Shortly after Passover, my daughter Tamar came home from school and announced with glee: “We started counting the Omer at school!” I asked her what the counting of the Omer is and why we do it, to which she replied, “Mom, I can’t believe you don’t know! We count because it’s important to know the exact time between Passover and Shavuot.” Though she wasn’t fully able to explain why it’s important to count the Omer, at the age of seven, she already understood the most meaningful thing: that it’s important to to know the framework of time in which we operate.
This week we find ourselves in the midst of counting the Omer and along comes Parashat Emor – the Torah portion with the most detailed listing of biblical Jewish holidays. It is also the only place in the Torah where the commandment to count the Omer appears: “And from the day on which you bring the sheaf of elevation offering—the day after the sabbath—you shall count off seven weeks. They must be complete: you must count until the day after the seventh week—fifty days; then you shall bring an offering of new grain to the LORD” (Leviticus 23: 15-16).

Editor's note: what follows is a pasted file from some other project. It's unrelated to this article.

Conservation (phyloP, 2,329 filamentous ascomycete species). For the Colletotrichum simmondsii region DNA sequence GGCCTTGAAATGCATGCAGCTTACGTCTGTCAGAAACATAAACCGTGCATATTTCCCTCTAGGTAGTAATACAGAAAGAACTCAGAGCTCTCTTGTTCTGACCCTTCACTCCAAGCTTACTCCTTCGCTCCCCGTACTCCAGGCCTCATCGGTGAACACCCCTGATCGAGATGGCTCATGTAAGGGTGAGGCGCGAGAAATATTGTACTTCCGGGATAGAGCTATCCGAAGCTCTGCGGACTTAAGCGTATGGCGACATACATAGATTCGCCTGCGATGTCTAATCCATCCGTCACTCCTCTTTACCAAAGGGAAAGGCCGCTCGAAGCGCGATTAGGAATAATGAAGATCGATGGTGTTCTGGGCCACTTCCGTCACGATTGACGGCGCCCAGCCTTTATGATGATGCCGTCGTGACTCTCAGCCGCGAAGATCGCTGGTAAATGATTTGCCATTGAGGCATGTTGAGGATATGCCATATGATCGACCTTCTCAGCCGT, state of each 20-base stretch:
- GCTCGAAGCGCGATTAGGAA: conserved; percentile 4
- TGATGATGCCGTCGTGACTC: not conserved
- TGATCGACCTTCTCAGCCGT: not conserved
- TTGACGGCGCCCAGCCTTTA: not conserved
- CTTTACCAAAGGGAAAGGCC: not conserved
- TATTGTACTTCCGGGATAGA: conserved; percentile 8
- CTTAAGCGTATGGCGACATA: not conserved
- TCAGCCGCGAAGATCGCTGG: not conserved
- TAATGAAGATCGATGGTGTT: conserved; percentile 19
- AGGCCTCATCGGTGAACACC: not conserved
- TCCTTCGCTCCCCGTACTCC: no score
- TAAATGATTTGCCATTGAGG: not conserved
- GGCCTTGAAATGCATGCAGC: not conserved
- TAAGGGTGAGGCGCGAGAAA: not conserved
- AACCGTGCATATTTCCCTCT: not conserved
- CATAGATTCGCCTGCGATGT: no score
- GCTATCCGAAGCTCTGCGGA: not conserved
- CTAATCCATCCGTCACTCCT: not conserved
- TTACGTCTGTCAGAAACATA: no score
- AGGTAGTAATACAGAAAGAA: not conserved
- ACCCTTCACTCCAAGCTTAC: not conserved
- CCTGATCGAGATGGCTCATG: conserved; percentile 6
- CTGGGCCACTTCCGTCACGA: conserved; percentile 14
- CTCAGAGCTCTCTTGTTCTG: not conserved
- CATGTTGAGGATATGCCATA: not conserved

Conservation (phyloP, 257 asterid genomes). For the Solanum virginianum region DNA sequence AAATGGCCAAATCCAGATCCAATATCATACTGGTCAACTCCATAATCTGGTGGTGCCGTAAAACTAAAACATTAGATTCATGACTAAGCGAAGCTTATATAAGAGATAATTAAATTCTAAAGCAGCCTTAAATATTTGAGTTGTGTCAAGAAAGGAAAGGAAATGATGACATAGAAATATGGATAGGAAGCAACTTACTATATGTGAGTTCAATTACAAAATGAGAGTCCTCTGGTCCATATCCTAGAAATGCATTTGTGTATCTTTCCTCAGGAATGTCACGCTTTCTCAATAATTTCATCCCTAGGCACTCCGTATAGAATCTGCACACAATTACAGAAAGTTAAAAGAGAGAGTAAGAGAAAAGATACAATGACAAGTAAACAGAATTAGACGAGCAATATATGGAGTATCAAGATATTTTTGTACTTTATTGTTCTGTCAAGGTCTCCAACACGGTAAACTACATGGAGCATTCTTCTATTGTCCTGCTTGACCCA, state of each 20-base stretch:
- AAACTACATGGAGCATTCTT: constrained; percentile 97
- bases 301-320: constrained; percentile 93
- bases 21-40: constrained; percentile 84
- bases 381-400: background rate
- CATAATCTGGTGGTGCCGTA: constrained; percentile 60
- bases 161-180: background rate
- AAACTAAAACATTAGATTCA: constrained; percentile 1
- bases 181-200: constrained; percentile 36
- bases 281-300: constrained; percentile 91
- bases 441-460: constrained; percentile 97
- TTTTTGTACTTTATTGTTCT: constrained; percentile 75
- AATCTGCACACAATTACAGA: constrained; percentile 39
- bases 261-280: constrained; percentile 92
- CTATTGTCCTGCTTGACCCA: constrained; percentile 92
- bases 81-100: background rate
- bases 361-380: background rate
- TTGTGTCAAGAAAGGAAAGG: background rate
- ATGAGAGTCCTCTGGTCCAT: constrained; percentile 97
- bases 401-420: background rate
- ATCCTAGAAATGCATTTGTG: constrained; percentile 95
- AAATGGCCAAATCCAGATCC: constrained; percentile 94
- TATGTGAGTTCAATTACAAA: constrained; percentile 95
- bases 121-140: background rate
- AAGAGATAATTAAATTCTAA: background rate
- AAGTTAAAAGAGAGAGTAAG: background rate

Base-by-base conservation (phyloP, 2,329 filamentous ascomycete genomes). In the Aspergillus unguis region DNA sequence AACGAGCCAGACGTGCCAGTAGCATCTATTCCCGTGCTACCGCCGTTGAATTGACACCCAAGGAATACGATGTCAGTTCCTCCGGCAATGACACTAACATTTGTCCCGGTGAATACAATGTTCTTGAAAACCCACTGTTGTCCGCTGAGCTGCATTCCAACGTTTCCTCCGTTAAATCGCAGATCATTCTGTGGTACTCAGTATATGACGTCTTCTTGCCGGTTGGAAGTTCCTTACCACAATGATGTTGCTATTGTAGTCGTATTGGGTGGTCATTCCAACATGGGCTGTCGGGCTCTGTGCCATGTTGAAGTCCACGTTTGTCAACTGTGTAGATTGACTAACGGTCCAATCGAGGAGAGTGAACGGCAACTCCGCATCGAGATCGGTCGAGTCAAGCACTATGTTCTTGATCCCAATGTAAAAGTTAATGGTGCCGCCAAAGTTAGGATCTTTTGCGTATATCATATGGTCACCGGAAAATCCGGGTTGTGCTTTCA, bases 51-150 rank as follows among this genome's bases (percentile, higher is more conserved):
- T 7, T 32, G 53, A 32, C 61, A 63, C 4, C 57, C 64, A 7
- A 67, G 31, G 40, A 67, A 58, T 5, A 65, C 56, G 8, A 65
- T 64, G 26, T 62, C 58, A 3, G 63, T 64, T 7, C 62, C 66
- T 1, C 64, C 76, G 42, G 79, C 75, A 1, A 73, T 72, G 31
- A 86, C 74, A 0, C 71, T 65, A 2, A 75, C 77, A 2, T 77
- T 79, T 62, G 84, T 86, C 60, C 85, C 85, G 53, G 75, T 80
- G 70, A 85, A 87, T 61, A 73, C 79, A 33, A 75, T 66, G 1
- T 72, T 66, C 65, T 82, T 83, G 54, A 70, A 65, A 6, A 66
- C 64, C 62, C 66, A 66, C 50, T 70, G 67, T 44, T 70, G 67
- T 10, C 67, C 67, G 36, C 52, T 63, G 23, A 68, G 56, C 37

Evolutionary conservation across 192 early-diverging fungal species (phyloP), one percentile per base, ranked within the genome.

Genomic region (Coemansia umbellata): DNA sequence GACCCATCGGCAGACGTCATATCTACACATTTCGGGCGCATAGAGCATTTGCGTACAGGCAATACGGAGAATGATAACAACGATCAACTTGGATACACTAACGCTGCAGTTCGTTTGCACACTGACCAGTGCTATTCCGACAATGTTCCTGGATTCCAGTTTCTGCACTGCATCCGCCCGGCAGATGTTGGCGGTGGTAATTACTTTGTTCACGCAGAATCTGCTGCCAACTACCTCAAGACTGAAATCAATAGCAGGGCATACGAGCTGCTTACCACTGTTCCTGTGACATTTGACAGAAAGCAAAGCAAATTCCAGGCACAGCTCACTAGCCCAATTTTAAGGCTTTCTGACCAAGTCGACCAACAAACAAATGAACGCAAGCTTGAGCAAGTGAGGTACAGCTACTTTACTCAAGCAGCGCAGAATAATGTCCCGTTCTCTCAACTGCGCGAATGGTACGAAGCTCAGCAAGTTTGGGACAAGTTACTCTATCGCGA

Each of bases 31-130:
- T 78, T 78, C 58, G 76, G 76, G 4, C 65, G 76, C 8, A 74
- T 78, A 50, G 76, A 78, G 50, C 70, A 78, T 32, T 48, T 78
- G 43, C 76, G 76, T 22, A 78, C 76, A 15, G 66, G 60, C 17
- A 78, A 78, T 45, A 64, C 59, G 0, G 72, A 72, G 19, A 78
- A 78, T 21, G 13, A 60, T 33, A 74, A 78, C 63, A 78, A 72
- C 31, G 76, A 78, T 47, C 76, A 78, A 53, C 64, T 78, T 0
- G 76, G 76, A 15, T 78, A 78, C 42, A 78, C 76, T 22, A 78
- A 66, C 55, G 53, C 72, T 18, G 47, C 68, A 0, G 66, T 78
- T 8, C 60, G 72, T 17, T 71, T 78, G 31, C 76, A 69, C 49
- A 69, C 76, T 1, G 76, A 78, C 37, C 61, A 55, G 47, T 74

Most Jewish holidays that we know today originate in the Torah, while others are rabbinic in origin, and others still come from later customs. In Parashat Emor we read about Shabbat, Passover, Shavuot, Rosh Hashanah, Yom Kippur, Sukkot, Shemini Atzeret – though some of these holidays have different names or traditions than those we know today – as well as the counting of the Omer and other commandments related to society and economy.
In other words, whilst the People of Israel are still in the wilderness of Sinai, Moses comes with them by Divine command with a whole calendar of sacred occasions and commandments, which they are to observe when they settle in the Promised Land.